Richard, Earl of Warwick-Known as "the King Maker." Major player in the later battles between Edward and Henry.
Richard III-Brother of Edward IV. Claimed throne after Edward's death.
Henry Tudor (later Henry VII)-Won the Battle of Bosworth against Richard III and founded the Tudor Dynasty.



8) Women you should know:

Margaret of Anjou-Queen of Henry VI
Margaret Beaufort-Mother of Henry VII
Elizabeth Wydville-Wife of Edward IV


9) Battles you should know:

The Battle of First St. Albans-The first battle of the Wars of the Roses. Richard, Duke of York won against Henry VI.
The Battle of Wakefield-Victory for Henry VI and Margaret of Anjou's forces. Richard, Duke of York was killed.
The Battle of Barnet-Richard, Earl of Warwick was defeated (and killed) by Edward IV's forces.
The Battle of Tewkesbury-Victory for Edward IV in which he demolished the Lancastrian forces.
The Battle of Bosworth-Victory for Henry VII against Richard III. Richard III was killed.

10) Despite Henry VII's decisive victory, he and his son Henry VIII were plagued by imposters and claimants until 1525.

These are just a few of the things I think are important. Please feel free to add your own!

April 21, 2011

This Day in Tudor History: The Death of Henry VII

Death bed scene of Henry VII
On April 21, 1509, King Henry VII of England died. His son, Prince Henry, became King of England as Henry VIII. According to historical records, Henry VII died at Richmond Palace from tuburculosis.
Henry VII was buried in the Henry VII Lady Chapel at Westminster Abbey. He was buried beside his wife, Elizabeth of York, who had died in 1503. The Henry VII Lady Chapel is one of the most famous parts of Westminster Abbey. Its  most famous feature is the pendant fan vault ceiling. It is the first example of this in known history.
The tomb of Henry VII and Elizabeth of York was constructed by Henry VIII. The altar which was placed by the tomb was also constructed by Henry VIII, but then destroyed during the Reformation. This fascinates me. It is speculated that Henry and his father did not have a good relationship, but it is known that he cared deeply for his mother. Why would he allow their altar to be destroyed? Any thoughts?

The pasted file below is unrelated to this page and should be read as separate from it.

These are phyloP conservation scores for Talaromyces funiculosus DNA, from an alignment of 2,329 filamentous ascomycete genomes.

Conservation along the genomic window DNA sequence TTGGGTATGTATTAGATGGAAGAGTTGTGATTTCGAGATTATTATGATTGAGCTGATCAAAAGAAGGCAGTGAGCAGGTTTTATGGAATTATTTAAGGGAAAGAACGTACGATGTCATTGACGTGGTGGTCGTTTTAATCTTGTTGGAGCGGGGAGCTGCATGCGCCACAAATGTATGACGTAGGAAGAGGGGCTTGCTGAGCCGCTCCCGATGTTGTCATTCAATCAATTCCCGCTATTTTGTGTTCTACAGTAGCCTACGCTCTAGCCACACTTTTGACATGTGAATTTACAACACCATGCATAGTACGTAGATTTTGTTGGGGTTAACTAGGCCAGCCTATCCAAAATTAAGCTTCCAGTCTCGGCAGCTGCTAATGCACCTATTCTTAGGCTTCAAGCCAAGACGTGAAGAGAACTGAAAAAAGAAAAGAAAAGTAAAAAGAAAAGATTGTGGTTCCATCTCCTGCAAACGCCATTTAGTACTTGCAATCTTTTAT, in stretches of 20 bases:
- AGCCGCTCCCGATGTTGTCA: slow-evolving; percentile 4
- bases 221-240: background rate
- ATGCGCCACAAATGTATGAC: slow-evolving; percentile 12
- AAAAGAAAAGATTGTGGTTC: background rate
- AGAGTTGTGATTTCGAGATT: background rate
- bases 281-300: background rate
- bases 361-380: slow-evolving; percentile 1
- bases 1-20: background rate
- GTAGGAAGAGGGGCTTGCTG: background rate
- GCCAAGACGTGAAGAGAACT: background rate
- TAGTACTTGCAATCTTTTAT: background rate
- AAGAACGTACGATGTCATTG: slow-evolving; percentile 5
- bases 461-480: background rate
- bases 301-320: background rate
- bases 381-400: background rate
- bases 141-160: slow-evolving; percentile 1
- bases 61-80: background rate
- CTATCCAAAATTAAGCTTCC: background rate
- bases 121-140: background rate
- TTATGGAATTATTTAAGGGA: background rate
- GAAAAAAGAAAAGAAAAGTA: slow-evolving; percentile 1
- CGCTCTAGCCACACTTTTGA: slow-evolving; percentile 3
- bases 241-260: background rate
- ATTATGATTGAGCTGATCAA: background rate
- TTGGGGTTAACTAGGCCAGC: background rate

April 20, 2011

Book(s) of the Week: Tudor Pirates

This week in Tudor History, Sir Francis Drake severely damaged the Spanish fleet at the Bay of Cadiz on April 18, 1587. This event delayed the Spanish invasion of England for over a year. This event is not that well known, but it got me thinking about Sir Francis Drake and Tudor Piracy.


Sir Francis Drake is probably the most famous English pirates of the Elizabethan Era. The Queen did not name him a pirate, however, but a "Privateer." Because the Spanish continually complained about Drake's constant attacks on their treasure ships, the Queen said that she would stop it. However, she rewarded him with a knighthood in 1581. He was second in command against the Spanish Armada in 1588.
Doing a bit of research, I found a few interesting books on Drake and Tudor Piracy.
The first I want to point out is Francis Drake: The Queen's Pirate by Harry Kelsey. According to amazon, the book discusses how "Francis Drake roamed the world under the patronage of Queen Elizabeth I. He enriched her coffers by attacking Spanish merchant ships in the Caribbean, raiding ports, looting churches, and taking a cut of the slave trade--the acts not of a military man, Harry Kelsey argues, but of a pirate, and of a cowardly one at that as he was given to fleeing at the first sign of danger, leaving his men behind. Even so, for his services Elizabeth awarded Drake a knighthood and a degree of immunity until he failed to appear at his post during a naval engagement against ships of the Spanish armada. He then lost the queen's favor and disappeared from history's stage. Drake has few champions today, certainly fewer than he did in Elizabethan times. Even then he was none too popular. This well-written revisionist biography explains why."



Here's the amazon link.

Another book I wanted to highlight is Under the Bloody Flag: Pirates of the Tudor Age by John Appleby. This fascinating book mentions Francis Drake, but explains that "Although the young Francis Drake became the most famous pirate of the period, scores of little-known pirate leaders operated during this time, acquiring mixed reputations on land and at sea. Captain Henry Strangeways earned notoriety for his attacks on French shipping in the English Channel and the Irish Sea, selling booty ashore in southwest England and Wales. John Callice and his associates sailed in consort with others, including another arch-pirate Robert Hicks, plundering French, Spanish, Danish, and Scottish shipping, in voyages that ranged from Scotland to Spain. The first British pirates led erratic careers, but their roving in local waters paved the way for the more aggressive and ambitious deep-sea piracy in the Caribbean."

Here's the amazon link.